More on the Ames Debate

Okay — I have finally read through the entire debate transcript, and my primary reaction is one of frustration with the debate format. Based on the words alone, I agree with my co-author that Mitt Romney and Newt Gingrich came out looking the most competent. However, I feel the entire presentation was long on sound bites and short on specifics.

For example, Santorum stated – correctly – that we have a spending problem in Washington D.C., but nobody took the opportunity to explain to the American people what that means. If I were on the stage, I would’ve used thirty seconds to mention the recent GAO study which discovered ridiculous levels of duplication and redundancy in the federal government. 82 separate programs focused on improving teacher quality? 80 programs to help low-income individuals with their transportation needs? This is psychotic! We need to find some way to gradually consolidate these programs; otherwise, the government will just continue to throw more money into the circular file.

Another example: When York and the others started grilling the candidates on whether or not they would ever accept a tax increase, someone should’ve piped up and noted that tax revenues have generally approximated 18%-19% of the GDP regardless of the marginal income tax rates. Moreover, one of the candidates should’ve pointed out that “fat cat millionaires and billionaires” – assuming there are such animals – are not the only people who occupy the top income tax bracket. There are neurosurgeons, for instance, who earn enough money to make it into that top 1%, and they got there through a grueling training process during which they lived in virtual penury. Bottom line? I was disappointed that no one hit Obama hard on his misleading demagoguery during this particular line of questioning.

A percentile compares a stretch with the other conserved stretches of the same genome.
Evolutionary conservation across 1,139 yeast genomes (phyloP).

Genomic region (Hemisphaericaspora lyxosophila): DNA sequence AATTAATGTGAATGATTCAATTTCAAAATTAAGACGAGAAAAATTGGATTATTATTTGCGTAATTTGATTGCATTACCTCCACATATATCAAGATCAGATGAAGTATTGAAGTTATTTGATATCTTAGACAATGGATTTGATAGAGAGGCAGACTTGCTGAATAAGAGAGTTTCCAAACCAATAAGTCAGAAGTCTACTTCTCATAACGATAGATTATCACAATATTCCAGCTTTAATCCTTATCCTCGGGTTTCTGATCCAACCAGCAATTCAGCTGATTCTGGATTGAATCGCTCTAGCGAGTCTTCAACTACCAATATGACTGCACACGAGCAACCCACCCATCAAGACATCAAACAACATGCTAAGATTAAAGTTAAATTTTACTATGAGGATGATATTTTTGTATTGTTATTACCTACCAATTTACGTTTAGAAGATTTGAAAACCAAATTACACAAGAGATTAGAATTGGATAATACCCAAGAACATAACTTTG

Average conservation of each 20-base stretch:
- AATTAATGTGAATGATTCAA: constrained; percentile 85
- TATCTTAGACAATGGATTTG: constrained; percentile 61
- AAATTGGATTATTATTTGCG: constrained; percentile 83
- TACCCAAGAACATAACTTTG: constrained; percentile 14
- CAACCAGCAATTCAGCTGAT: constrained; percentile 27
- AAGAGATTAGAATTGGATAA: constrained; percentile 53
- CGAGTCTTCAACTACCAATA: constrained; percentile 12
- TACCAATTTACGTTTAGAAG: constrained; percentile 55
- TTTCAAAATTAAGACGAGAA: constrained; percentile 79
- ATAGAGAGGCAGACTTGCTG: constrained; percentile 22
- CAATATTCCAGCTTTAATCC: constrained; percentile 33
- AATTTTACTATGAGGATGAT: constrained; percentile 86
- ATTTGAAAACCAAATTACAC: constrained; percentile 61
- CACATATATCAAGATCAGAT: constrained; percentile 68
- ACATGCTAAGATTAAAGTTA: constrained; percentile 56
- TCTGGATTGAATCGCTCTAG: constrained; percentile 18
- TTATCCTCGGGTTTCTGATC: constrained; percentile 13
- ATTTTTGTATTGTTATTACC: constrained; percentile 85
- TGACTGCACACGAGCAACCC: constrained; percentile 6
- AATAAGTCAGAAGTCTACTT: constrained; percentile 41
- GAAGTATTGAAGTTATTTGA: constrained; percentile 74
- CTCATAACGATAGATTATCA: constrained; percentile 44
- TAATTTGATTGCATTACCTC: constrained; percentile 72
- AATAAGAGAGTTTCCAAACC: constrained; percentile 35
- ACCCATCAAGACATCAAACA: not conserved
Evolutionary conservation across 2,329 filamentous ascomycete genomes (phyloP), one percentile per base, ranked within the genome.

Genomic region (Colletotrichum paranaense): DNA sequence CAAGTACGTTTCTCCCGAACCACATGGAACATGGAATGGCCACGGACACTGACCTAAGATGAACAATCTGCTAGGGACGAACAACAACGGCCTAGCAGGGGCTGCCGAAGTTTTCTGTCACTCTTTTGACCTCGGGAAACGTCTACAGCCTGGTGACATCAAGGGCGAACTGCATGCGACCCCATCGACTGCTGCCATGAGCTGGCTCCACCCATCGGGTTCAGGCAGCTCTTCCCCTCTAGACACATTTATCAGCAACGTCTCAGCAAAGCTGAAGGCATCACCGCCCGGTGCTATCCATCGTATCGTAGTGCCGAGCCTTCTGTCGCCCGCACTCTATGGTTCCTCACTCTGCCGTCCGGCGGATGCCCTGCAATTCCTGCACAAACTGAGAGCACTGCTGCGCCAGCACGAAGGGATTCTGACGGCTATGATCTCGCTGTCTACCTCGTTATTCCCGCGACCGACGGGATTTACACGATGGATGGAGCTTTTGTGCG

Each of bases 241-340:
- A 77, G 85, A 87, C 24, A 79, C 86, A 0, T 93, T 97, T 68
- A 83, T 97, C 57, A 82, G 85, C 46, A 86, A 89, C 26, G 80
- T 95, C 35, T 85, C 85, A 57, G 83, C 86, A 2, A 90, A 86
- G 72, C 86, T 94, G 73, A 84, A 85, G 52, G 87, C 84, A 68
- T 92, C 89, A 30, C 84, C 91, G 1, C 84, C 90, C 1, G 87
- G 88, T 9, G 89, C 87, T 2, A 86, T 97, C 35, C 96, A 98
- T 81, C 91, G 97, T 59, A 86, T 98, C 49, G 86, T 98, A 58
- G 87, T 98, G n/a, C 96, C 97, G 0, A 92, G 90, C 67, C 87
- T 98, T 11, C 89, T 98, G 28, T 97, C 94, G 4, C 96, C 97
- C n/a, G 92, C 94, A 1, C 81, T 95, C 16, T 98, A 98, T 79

Were there some things I liked? Sure. Gingrich really was on fire when he slammed the idea that twelve hand-picked legislators can do a better job of cutting spending than the entire Congress. And personally, as a staunch supporter of the pro-life cause, I definitely appreciated it when Santorum remarked that a rapist is currently offered more mercy than is the innocent child he sires. Oo-rah! Seriously, that was completely awesome. But – and perhaps this is because I’m very book-based – I just don’t feel that this debate offered us anything truly substantive, and I blame that on the venue. When you only have a few minutes (at most) to speak, there’s no way you’re going to be able to build a deep, convincing argument.

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One thought on “More on the Ames Debate

  1. Really? πŸ™‚ You expected this…or ANY…political debate that's nationally televised to be slower and more informative? πŸ™‚

    I get what you're saying…I do…and Imma let ya finish…Imma let ya finish (LOL)…but this is the modern era and this is national TV. I found the debate ENORMOUSLY entertaining…it had WAY more crackle and life to it than any of the past dozen or so debates I've watched. This was CLEARLY formatted to be entertaining and fast-paced…that's the way it is on TV.

    I agree with you…on national TV I'd have liked someone to haul out the big studies and hammer Obama with them, but it just isn't like that anymore. This isn't 1960 and it's not Kennedy vs. Nixon in a simple, and intellectually stimulating two-hour battle. It was EIGHT candidates…how were they going to give anyone a long time to say anything substantive?

    Once we get to the big national debates (after primary season)…then I'll share your annoyance at the lack of intellectual appeal. πŸ™‚

    Like

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